Also in the March-April issue of Preaching: Insightful articles on preaching and culture – including Mike Milton’s article, “Biblical Preaching in a Pluralistic Culture,” plus our annual survey of the past year’s best books for preachers (including our Preaching Book of the Year and our Top Ten list), sermons by Chuck Swindoll and Stuart Briscoe, and much more. Order your subscription today!

The Proclaim Sermon Archive at the LifeWay pastors’ site has several hundred sermons available for reference. You can visit the site by clicking here.


“Take the first step in faith. You don’t have to see the whole staircase, just take the first step.”

(Martin Luther King Jr.)


Understanding the cultural context of a biblical text is one of the key components in properly interpreting a text. Jesus Through Middle Eastern Eyes (IVP) by Kenneth E. Bailey is a wonderful resource in studying the life of Jesus within the life setting in which He lived. This is a powerful tool to give fresh insights as you preach and teach the life of Jesus.


In Worshiping in the Small Membership Church (Abingdon), Robin Knowles Wallace discusses the unique challenges of leading worship in a smaller church, and offers practical counsel to those who serve in such settings. A helpful tool for leaders of smaller churches – you might consider giving to each person who helps with worship leadership in your congregation.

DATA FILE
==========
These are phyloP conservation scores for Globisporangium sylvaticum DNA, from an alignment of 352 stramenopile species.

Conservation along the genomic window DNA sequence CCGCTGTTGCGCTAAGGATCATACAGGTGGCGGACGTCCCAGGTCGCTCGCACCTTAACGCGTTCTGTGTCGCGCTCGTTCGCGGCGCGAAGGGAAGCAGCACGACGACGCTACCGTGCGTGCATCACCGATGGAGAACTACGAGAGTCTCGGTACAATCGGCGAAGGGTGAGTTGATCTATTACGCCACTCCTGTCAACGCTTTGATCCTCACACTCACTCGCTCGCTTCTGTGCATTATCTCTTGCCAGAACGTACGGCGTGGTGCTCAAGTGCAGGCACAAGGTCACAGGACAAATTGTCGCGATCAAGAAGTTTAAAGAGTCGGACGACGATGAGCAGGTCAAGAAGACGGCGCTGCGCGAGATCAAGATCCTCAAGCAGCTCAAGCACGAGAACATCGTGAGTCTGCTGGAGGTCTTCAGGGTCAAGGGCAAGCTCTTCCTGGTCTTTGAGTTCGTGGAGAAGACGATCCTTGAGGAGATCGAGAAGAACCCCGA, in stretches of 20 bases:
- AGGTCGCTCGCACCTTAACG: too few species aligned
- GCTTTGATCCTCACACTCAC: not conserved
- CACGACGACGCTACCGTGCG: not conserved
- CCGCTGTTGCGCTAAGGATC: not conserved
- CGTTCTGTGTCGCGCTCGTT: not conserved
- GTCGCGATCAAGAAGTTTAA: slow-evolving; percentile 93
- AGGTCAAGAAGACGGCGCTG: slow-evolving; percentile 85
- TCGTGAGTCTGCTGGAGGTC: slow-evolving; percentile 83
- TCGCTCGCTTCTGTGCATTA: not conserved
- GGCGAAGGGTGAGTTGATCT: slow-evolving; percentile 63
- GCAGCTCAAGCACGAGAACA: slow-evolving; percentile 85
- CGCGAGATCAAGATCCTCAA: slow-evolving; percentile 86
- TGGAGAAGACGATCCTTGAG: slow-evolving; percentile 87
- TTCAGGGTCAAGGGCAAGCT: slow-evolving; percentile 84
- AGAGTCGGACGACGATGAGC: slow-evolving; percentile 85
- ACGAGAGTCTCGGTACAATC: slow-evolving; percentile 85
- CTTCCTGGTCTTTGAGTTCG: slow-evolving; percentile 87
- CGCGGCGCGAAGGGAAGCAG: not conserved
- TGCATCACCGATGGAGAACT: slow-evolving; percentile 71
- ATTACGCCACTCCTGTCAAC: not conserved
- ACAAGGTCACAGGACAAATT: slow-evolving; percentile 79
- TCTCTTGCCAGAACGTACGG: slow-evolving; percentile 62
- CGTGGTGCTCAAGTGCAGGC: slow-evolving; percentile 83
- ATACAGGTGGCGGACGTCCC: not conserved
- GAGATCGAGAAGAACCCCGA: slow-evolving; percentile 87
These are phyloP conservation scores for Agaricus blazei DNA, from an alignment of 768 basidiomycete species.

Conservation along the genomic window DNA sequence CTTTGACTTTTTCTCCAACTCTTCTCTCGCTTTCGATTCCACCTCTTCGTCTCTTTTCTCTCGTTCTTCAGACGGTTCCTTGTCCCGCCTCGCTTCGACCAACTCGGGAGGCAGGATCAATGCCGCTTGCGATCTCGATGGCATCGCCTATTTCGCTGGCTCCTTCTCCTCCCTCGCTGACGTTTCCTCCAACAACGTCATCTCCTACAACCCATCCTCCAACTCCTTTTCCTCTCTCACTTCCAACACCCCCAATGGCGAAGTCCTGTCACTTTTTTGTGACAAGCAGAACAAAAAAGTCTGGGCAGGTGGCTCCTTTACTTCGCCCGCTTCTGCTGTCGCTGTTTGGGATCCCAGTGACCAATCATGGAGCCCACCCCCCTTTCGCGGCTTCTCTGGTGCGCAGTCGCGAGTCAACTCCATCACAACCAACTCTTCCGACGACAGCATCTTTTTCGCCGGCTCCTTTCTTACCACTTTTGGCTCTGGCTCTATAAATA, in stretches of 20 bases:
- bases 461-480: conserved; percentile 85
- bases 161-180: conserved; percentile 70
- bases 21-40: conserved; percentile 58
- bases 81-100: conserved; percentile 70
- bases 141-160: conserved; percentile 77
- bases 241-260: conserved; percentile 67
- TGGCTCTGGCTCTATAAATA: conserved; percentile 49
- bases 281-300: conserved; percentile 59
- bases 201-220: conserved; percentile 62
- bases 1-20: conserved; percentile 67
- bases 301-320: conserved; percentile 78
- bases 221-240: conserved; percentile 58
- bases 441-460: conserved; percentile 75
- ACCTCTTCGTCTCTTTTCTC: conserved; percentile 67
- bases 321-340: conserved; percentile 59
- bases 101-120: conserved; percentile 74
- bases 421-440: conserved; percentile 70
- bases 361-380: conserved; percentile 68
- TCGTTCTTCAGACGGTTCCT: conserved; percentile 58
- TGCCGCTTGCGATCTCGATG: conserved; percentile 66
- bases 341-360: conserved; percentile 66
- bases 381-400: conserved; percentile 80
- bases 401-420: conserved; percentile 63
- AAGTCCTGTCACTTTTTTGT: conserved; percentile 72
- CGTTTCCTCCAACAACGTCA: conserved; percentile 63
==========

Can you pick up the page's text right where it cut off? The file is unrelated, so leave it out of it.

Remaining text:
Where Is God When We Suffer?

Eternal Impact B&H Books) by Kenneth Hemphill offers a biblical analysis of the New Testament church. He discusses characteristics of kingdom-centered churches and giftedness among believers.

(Click on the title to learn more or order from



During the minister’s prayer, one Sunday, there was a loud whistle from one of the back pews. Gary’s mother was horrified. She pinched him into silence and, after church, asked,
“Gary, whatever made you do such a thing?”

Gary answered, soberly, “I asked God to teach me to whistle, and He just then did!”


10. “You know you’re the only one for me!”

9. “Do you come here often?”

8. “Trust me, this was meant to be!”

7. “Look around, baby. All the other guys around here are animals!”

6. “I already feel like you’re a part of me!”

5. “Honey, you were made for me!”

4. “Why don’t you come over to my place and we can name some animals?”

3. “You’re the girl of my dreams!” (Gen. 2:21)

2. “I like a girl who doesn’t mind being ribbed!”
And the number one pick up line from Adam is:

1. “You’re the apple of my eye!”
(From Grant’s Graceland)

It’s good to be relaxed in your job, but this is carrying it a bit far.

It seems that two pilots for Go! Airlines may have flown 15 miles past their destination in Hilo, Hawaii, because they had fallen asleep, according to a Feb. 20 story in the Arizona Republic. Air traffic controllers, who had been tracking the plane by radar, were unable to reach the plane for 25 minutes. The plane remained at 21,000 feet as it flew past Hilo, before returning to the airport.

The FAA plans to interview the pilots, who could be subject to a warning, suspension or license revocation depending on the findings. A spokesman says there is no FAA regulation that allows pilots to sleep during a flight.

The pilots did return to the airport and land safely. No word on whether or not they enjoyed a good night’s sleep after landing.